It’s definitely the need for short-term ROI. A CMO gets hired to fix a problem. The two easiest avenues to short-term ROI are to cut costs and to pump money into predictable direct response programs.

 Setting up a large-scale content program can feel daunting. Especially when you start off with an assumption of “I’m gonna have to hire five people to do this.” A lot of what we’ve done at Contently mirrors the Hollywood model that’s being seen as the future of work.

Essentially, we task you with the specialists you need at each stage in your content program—whether that’s content strategists, editors, videographers, journalists, etc.—and allow you to only use those people on projects when you need them, instead of having them on your full-time payroll. And our technology is built to enable all of those people to work together really easily.

 CMOs are really receptive to this, because we can easily provide specialists that serve as extensions of their team and handle the really difficult, specialized work, from creating a content strategy and road-map to actually executing a complex content series.

 

  1. I see a lot of B2C brands actively pursuing this strategy, and with a lot of creativity! Do you feel it’s a matter of time before it all sort of moves into the B2B space?

 B2B brands and B2C brands are always going to need a distinct approach, mostly because their marketing and sales cycles are so different. Content marketing shouldn’t be viewed as some isolated activity—really, the idea is that great content should be a part of every touch-point that you have with your customers. And those touch-points are different, depending on whether you’re B2B or B2C.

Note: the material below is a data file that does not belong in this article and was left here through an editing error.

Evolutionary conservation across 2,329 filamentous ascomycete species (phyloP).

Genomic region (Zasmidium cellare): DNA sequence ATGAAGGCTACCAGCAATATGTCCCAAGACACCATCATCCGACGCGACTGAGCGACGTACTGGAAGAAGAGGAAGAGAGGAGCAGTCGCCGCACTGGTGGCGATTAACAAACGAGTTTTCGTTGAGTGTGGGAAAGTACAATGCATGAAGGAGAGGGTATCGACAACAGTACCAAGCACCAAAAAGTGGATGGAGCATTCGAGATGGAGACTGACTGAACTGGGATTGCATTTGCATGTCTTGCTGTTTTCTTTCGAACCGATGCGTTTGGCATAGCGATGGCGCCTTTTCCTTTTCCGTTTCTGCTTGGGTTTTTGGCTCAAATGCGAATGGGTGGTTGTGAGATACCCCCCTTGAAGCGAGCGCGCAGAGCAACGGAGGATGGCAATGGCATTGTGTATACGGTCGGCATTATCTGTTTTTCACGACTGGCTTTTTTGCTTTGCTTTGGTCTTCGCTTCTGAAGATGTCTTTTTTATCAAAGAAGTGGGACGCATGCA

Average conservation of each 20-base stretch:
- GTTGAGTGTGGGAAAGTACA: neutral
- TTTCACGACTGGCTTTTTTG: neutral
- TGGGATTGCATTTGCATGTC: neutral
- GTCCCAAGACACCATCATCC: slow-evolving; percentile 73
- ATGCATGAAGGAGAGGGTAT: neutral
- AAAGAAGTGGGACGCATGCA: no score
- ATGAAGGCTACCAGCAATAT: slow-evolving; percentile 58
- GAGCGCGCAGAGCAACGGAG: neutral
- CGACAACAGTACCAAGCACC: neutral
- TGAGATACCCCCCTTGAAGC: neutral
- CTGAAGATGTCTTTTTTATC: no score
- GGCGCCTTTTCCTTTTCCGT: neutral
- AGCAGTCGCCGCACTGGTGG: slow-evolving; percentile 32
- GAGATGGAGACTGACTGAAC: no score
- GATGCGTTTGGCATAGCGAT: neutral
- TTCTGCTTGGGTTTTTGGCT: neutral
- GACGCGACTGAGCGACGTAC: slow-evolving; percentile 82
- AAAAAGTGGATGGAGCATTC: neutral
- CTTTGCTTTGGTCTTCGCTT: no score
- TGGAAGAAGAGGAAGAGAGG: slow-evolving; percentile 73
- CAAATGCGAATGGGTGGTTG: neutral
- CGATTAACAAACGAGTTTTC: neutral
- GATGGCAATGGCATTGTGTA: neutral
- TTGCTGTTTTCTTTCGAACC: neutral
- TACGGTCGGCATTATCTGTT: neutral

One of the fun parts about working on B2C content programs is that it’s so much easier to track content’s direct impact on revenue. I wrote about how Marriott does this just a couple of weeks ago.

  1. Which B2B brands do you think are really hitting the bullseye with their content efforts – and these may or may not be a fully-fledged media play?

There are too many to count, but I’ll give you a few of my favorites in a bulleted list:

  • Dell Perspectives. Fascinating, futurist tech site that won the Digiday Award for Best B2B Brand Pub this year. And they just launched in September! You can check out a webinar on how they built their program here.
  • GE Reports. My brand blog crush. An amazing program that reports on the awesome innovations inside the company. They regularly go viral on Reddit, which is just wild for a brand blog. Check out more about them here.
  • Newswhip and Parse.ly. Both of these tech cos publish great data-backed reports on Facebook and social media trends. They’re an invaluable source for media reporters like me.
  1. Joe, with Google going all in with voice assistants and with chatbots popping up on every site, what do you think the future holds for brands that are publishers or that are contemplating jumping into the fray? Will a branded content model such as Adobe’s CMO.com still make sense? Will it have to morph into something else? Will long form journalism and content survive a world that is increasingly low on attention?

 Honestly, voice content is still super limited. There only a few B2B cases that are even applicable—Digiday’s daily update on Alexa is one example.

The data shows that most B2B research still happens on laptops and phones, and the audience these companies want ingests content by reading it or watching videos. I’d say B2B marketers need to master those fundamentals first, before they stretch into new formats.

  1. Finally, Joe, who is your marketing hero, the one person you look up to for inspiration?

Shane Snow—our co-founder, my co-author, writing partner, and one of my best friends. (Although he’d kind of hate to be called a marketer). No one’s impacted my life more or pushed me harder. If you want the whole backstory, you can read it here.